* Deutsche Bank co-CEOs each get 4.8 mln eur for 2012
* Management board as whole to get 26.3 million euros
* Chairman says pay was changed after earnings restated
FRANKFURT, March 22 Deutsche Bank
will pay co-Chief Executives Anshu Jain and Juergen Fitschen 4.8
million euros ($6.2 million) for 2012, docking pay after the
bank was forced to restate its earnings due to additional legal
"This is significantly below the European average," chairman
Paul Achleitner said at a press conference about pay reform at
the lender on Friday.
Upon being asked whether pay had been adjusted to reflect
Deutsche Bank's restated 2012 results, which were revised
downward because of a 600 million euro increase in litigation
provisions, Achleitner said, "Naturally."
Europe's biggest bank by assets this week increased
litigation provisions to 2.4 billion euros, forcing it to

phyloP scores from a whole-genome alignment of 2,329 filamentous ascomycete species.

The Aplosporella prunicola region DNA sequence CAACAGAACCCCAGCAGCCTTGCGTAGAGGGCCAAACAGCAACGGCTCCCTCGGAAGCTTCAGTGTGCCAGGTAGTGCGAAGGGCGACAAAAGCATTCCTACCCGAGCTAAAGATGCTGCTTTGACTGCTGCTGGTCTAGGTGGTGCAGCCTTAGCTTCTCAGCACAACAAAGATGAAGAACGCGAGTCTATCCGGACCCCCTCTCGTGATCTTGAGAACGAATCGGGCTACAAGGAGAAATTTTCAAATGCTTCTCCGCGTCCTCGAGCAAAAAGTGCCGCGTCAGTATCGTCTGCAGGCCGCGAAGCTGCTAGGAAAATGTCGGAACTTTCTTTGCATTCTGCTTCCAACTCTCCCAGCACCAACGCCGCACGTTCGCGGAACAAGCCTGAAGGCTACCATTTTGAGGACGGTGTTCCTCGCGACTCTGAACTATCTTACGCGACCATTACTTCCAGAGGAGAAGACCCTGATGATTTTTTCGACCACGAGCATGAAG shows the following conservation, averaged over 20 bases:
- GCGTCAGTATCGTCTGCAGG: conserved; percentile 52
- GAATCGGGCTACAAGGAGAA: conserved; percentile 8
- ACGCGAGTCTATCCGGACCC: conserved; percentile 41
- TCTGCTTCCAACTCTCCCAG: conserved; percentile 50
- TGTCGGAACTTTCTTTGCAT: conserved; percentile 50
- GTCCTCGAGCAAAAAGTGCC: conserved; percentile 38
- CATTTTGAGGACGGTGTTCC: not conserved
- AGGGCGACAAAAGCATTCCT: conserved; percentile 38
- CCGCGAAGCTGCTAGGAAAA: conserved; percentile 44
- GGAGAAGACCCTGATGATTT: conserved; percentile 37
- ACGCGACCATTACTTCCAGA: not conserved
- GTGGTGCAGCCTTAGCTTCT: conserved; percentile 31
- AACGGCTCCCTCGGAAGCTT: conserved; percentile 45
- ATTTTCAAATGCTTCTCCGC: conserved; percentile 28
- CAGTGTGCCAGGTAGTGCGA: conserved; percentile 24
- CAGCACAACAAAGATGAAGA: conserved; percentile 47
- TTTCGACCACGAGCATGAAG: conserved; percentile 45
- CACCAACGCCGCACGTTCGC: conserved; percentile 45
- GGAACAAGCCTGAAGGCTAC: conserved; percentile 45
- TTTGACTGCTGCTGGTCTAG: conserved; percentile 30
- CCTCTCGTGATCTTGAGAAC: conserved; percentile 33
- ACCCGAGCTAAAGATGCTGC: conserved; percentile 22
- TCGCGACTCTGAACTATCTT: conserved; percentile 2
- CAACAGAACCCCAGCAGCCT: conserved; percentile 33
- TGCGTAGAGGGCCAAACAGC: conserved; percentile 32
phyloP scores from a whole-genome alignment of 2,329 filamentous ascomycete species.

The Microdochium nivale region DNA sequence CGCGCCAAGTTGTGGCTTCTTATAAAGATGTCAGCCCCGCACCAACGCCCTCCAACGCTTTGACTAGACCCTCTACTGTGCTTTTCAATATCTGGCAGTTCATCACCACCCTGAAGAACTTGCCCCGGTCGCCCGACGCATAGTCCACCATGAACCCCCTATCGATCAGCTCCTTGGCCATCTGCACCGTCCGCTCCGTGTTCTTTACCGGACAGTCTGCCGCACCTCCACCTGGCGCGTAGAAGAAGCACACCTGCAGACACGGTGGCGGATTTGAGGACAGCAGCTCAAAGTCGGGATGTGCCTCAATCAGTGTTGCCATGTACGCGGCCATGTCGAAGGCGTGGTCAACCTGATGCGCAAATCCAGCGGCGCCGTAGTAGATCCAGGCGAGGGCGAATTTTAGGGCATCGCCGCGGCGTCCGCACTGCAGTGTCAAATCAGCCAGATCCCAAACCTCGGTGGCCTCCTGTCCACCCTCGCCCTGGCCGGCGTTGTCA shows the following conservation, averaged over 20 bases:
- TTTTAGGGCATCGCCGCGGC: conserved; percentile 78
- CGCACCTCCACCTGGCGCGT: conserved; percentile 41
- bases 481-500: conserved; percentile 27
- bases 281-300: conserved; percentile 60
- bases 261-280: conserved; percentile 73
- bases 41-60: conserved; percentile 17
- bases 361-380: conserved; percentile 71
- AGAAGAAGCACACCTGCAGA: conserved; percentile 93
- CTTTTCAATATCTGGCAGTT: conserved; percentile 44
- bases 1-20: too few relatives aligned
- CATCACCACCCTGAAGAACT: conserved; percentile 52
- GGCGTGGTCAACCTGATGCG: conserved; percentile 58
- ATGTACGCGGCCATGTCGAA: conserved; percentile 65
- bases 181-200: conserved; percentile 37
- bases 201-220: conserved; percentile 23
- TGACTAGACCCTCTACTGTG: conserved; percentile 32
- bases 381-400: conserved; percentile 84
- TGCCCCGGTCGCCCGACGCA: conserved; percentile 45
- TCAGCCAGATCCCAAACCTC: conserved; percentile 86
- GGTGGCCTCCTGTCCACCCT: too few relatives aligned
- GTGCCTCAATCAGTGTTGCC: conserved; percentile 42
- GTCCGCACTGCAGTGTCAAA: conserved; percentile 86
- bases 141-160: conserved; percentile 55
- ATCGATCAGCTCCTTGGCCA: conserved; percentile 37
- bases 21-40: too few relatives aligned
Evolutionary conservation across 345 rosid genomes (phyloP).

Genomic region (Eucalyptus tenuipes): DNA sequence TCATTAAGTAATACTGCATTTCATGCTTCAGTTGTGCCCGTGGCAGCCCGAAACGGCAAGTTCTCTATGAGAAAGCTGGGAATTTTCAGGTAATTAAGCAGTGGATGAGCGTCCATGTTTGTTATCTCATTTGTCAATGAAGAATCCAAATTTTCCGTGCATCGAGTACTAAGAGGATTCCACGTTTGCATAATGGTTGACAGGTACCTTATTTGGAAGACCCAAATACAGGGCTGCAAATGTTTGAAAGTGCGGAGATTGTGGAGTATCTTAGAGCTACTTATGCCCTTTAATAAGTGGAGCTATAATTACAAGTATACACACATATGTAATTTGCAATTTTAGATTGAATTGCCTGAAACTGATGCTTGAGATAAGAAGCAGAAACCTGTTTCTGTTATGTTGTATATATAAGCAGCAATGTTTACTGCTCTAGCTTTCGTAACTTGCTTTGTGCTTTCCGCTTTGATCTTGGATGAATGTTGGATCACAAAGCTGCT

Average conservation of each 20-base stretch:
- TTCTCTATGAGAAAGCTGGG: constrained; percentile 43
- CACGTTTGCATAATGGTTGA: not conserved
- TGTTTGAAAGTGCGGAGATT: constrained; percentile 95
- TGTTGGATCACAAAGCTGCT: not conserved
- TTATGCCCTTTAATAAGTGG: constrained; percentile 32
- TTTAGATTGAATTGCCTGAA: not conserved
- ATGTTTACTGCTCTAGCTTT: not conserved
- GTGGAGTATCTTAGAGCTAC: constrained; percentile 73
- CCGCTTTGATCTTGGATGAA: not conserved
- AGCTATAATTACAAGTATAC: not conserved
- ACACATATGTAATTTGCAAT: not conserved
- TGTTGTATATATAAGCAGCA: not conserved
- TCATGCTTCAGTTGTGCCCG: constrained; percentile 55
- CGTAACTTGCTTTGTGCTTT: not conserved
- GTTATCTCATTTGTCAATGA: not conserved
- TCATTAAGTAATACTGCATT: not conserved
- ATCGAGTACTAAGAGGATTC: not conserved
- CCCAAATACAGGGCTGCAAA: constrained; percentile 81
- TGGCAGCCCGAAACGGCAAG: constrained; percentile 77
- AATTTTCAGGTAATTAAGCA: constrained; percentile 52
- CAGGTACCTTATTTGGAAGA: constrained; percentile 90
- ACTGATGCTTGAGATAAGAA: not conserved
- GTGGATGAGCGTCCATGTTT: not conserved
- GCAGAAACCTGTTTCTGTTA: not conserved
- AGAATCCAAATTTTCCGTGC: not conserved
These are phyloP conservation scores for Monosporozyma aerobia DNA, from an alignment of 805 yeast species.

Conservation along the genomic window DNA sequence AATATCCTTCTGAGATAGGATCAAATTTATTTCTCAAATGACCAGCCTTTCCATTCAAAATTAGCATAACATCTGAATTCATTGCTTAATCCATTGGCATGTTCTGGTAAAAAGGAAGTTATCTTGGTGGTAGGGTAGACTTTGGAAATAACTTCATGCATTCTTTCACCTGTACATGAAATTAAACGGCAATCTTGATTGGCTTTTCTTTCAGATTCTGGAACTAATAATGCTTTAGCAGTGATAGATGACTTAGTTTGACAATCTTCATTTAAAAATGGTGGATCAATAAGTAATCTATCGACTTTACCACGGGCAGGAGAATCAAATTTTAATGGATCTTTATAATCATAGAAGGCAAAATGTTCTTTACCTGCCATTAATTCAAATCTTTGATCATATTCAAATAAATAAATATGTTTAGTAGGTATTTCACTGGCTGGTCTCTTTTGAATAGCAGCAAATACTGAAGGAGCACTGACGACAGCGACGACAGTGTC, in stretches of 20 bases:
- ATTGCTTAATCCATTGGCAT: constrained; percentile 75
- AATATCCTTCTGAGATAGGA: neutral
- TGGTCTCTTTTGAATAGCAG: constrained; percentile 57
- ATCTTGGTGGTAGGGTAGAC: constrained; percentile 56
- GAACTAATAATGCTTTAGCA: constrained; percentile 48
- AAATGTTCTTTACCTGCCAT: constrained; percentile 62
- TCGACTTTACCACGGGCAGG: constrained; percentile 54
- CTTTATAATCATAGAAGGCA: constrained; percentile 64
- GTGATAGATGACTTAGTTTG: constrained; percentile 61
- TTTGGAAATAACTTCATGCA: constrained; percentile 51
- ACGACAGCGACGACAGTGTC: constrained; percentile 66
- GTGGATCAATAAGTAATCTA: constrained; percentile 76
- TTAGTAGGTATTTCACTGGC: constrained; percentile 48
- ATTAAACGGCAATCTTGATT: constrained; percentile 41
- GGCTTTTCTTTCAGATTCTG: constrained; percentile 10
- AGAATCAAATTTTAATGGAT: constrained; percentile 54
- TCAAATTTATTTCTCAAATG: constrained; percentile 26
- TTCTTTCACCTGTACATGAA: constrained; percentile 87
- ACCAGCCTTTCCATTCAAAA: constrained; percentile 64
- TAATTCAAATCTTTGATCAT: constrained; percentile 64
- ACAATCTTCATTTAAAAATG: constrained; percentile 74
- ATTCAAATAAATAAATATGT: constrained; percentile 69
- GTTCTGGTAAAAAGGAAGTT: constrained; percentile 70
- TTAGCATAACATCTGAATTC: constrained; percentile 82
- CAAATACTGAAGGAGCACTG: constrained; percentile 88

correct a Jan. 31 earnings report which already showed the worst
quarterly loss in four years.
For 2011, Jain received 9.8 million euros and Fitschen 4.2
million euros in variable and fixed pay, and long-term
The management board as a whole will receive 26.3 million
euros ($34 million) in fixed and variable pay for 2012, down
from 40.1 million euros in the year-earlier period, Achleitner
The amount includes a fixed and a variable component,
Achleitner said, adding that the variable component will be
awarded in shares which cannot be paid out for five years.
Achleitner declined to say whether Deutsche Bank would raise
fixed salaries in response to European Union rules that seek to
put a cap on bonuses.
On Friday the bank's independent pay review committee said
Europe's banks would likely raise fixed salaries if European
Union rules put a cap on bonuses.
Juergen Hambrecht, a former BASF chief executive, who heads
the panel said: "European rules are more stringent than in the
U.S. and Asia. This has consequences. A raising of fixed
salaries is one of them."
Raising base salaries for management board members and
senior executives is one of the only ways to remain competitive,
when compared with banks which are not impacted by E.U. bonus
rules, Hambrecht said.
European banks will still be at a competitive disadvantage
because higher fixed salaries inflate the cost base, making it
harder for banks to lower salaries in times of an economic
The committee's recommendations are non-binding.